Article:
03/03/2011 04:25 pm ET | Updated Jan 12, 2012

Newt Gingrich's Campaign Blueprint

In the current era of economic hardship and political polarity, the ground has been fertile for various messiah figures to enter the scene in the form of politicians, pundits, and public intellectuals -- some warning of tyranny and promising to protect American freedom. With the next presidential campaign season coming to the fore, one prominent figure who has already taken up this mantle is Newt Gingrich. Gingrich has begun to explore the possibility of a presidential run. Fortuitously, if Gingrich does indeed declare his candidacy, we'll already have a blueprint for his campaign available, which he published last year as a direct challenge to Barack Obama.

In To Save America: Stopping Obama's Secular-Socialist Machine Gingrich does not mince words. In 356 pages he gives his reader an explicit warning of the coming oppressive tide if Obama remains in office. Taxes will mount, government will bloat, and religion will be banished from the public square. Gingrich writes that there is no other way to describe the American left than as a "secular-socialist machine," dead-set on expropriating all that remains of individual liberty. By this account, more and more decisions will soon be made for us by dispassionate state bureaucrats who are paid with ever increasing taxes imposed against the people's will. "The most disturbing aspect of President Obama's first year in office [was] the machine's brazen willingness to use the power of the state to coerce and intimidate his opponents while rewarding his political allies," he writes.

Mr. Gingrich, the former Republican Speaker of the House often credited with the GOP's 1994 resurgence, has maintained an active involvement in national politics since he left Congress in 1998. He is an established Washington intellectual with close ties to such esteemed establishments as the American Enterprise Institute and the Hoover Institution. Many conservatives consider him a cerebral voice in their movement, capable of reasoned and refined discourse, and with a wealth of ideas to address wasteful, inefficient government and enhance free enterprise.

Unfortunately, against this venerable backdrop, To Save America will likely land with a thud on most non-captive audiences. While reading this book, it becomes obvious that it is not meant for stringent intellectual consumption. Most of what can be gleaned policy-wise is standard fare along the lines of Reagan-era boilerplate conservatism: lower taxes, cut government programs, bolster the military. More pertinent is Gingrich's indulgent use of the shrilly exaggerated freedom-in-the-face-of-oppression rhetoric one would expect more from a radio shock jock than a statesman.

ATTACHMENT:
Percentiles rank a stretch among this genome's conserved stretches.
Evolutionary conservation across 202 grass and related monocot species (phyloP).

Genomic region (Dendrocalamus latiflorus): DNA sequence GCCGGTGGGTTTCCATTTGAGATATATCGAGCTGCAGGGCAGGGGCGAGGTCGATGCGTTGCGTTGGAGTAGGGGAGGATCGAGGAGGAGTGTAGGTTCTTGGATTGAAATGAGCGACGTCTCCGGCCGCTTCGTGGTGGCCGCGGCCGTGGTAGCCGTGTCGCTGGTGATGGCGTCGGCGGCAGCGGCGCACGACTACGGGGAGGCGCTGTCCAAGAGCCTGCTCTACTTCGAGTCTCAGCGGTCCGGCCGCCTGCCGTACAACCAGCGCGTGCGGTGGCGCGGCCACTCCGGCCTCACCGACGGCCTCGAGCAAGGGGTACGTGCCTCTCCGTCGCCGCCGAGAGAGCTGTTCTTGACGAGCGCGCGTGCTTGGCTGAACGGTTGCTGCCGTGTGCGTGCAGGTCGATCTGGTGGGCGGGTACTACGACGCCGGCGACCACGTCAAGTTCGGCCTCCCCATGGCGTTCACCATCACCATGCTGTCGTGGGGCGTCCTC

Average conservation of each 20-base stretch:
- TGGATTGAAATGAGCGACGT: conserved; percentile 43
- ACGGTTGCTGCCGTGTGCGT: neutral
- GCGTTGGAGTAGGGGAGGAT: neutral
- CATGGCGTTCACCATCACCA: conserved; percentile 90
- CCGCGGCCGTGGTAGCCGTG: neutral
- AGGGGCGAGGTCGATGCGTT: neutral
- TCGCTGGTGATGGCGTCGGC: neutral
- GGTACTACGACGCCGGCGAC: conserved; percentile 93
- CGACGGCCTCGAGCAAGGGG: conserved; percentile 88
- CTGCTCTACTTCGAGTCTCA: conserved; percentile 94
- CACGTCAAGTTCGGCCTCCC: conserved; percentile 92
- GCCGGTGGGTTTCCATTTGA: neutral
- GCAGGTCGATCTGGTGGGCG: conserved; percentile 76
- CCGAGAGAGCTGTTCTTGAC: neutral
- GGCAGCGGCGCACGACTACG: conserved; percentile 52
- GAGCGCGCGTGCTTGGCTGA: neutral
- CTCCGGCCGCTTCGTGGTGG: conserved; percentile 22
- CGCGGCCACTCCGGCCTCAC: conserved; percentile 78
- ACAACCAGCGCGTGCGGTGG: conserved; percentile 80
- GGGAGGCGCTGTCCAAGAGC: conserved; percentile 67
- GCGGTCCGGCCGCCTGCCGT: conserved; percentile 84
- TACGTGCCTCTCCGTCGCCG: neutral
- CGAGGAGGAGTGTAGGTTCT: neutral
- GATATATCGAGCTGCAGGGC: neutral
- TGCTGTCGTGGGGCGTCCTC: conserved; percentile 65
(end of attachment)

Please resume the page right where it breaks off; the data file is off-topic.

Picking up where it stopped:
Perhaps conditions on the ground forced his hand. The most receptive audience for conservative authors these days are readers sympathetic to the Tea Party movement, a dispersed group of predominantly white middle-class Christians (according to a widely circulated New York Times/CBS News poll) who invoke the American Revolutionary period to equate any form of taxation or government intervention with a despotic requisition of personal liberty. Gingrich laces the tyranny-through-taxation specter throughout his book in order to paint everything from health care legislation to climate change mitigation as nothing but an added expense with no real benefits. Inherent in his argument is the removal of all historical context. There is no mention to his readers that taxes are in fact the lowest they've been since Harry Truman was in office, or that the man to whom most acrimony is directed -- Barack Obama -- made it one of his first orders of business to pass one of the largest tax cuts in American history (and extended his predecessor's cuts in December 2010, thus proving the predictions made on that front in To Save America wrong).

The other side of Gingrich's dictatorship diptych deals with social issues -- namely religion. The secular and the socialist in "secular-socialist machine" are mutually inextricable, and it is the left's supposed onslaught against religion that establishes the framework wherein despotic abuse will be doled out. Without the slightest hint of irony, Gingrich equates secularism to an "egocentric worldview", writing, "[Secular elites] believe religious expression should be private, marginal, and irrelevant. It's okay to be religious as long as religion has no meaning. It's fine to be vaguely spiritual as long as you don't try to translate it into some kind of historic religion, especially Christianity."